Collectively, there are thousands of organizations and funders already working to improve our country. So why does our country appear to be a mess?
The weakest part of our country is our willingness to live in a narrative/news stream that confirms our own bias and demonizes others. We could make our collective work exponentially more effective by fostering strong relationships among people of different viewpoints.
Our current frayed social fabric is the result of “winner take all” politics, party loyalty over patriotism and is exacerbated by attacks from foreign influencers who manipulate us through social media and propaganda. Only We the People can change our attitudes and behavior to stop it.
The weakest part of our country is our willingness to live in a narrative/news stream that confirms our own bias and demonizes others.Debilyn Molineaux, Co-Director of Bridge Alliance
Foundations have spent or committed $4.1 billion since 2011 to strengthen our democratic republic. And yet, the results are not recognizable to the average American. What will it take to continue to progress the ideals of our country and the future we want to create in this environment of turmoil and chaos?
Some of the most well-known movements in the last decade have started in a seemingly spontaneous manner following years of build-up. Think of the Tea Party in 2009, Occupy Wall Street in 2011, and #MeToo in 2017.
Collectively, the citizens and organizations that comprise our current post or cross-partisan movement are very energetic, and we are not yet coalesced. Largely because our biology is focused on what we DON’T want instead of what we DO want.
Creating and funding our shared future requires a shared vision of what we want — beyond avoiding the crisis of the current moment. It is our dreams, goals, and visions combined with a solid strategy and certain resources that will sustain us, long-term.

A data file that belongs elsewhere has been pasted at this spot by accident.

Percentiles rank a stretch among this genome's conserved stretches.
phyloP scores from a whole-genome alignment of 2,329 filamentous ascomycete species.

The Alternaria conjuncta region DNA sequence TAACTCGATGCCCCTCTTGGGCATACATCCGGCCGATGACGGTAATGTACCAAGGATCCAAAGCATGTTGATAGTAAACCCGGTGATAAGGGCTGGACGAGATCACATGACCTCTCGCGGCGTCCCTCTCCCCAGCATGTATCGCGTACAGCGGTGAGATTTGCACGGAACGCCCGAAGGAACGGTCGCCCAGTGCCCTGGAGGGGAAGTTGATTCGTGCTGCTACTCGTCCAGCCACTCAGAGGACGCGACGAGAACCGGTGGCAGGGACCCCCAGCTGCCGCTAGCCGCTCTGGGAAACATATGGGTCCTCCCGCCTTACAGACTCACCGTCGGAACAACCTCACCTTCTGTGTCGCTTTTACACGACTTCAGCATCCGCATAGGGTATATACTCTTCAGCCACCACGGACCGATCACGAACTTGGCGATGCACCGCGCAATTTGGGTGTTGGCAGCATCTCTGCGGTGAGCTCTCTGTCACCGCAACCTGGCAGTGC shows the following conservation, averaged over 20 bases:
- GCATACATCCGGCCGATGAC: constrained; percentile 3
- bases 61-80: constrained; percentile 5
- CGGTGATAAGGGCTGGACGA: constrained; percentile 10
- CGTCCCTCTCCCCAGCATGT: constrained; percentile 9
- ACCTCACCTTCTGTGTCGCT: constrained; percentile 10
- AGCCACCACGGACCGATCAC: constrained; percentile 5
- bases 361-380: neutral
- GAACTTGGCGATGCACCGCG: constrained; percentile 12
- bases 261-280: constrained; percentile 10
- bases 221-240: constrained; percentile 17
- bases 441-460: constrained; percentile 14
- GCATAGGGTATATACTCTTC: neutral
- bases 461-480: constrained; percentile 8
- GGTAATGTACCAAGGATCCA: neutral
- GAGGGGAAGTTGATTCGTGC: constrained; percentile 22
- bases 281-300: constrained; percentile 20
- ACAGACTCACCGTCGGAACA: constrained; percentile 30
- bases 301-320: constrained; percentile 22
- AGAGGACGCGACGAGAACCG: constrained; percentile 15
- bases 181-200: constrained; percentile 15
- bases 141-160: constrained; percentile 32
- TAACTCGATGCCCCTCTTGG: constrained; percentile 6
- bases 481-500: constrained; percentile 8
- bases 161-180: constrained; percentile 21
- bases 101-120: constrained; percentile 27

Number of Grants
Dollar Value of Grants
Number of Funders
Number of Recipients
To determine this, we need to talk with each other to determine a vision for our shared future. We often hear people express how tired they are of talking — especially when they’ve been talking with friends and strangers for decades about what doesn’t work.
And that’s exactly the point — focusing on problems is exhausting. Some among us are inclined to move straight to action — just fix it. But how will we know it’s “fixed” without checking in? This is why we need to engage in conversations, debates, and deliberation — it’s the fastest way forward to consciously create a shared vision.
Creating and funding our shared future requires a shared vision of what we want -- beyond avoiding the crisis of the current moment.Debilyn Molineaux, Co-Director of Bridge Alliance
We are constantly creating our future. I suggest we upgrade our visioning and planning to develop new social systems. As with anything new, extra communication is needed to establish systems, experiment with different approaches, and say what is working or not. Extra communication enables us to move forward, together.
Once new systems are in place, we can talk less and “just do it.” But when the systems are broken, unknown, ineffective or corrupt, then increasing our communication processes is an important FIRST ACTION.
So here is a prescription for creating and funding our future:
- Talk, debate and deliberate to create a future vision we WANT to share. (Maybe sign up for the National Week of Conversation, April 20-28, 2018).
- Talk, debate and deliberate the tactics needed to support the shared vision.
- Fund the leaders, programs and organizations who have the skills and capacities to turn deliberation into shared action.
“We deliberate not about ends,” said Aristotle, “but about the means to attain ends.”
In the end, it all starts with conversation.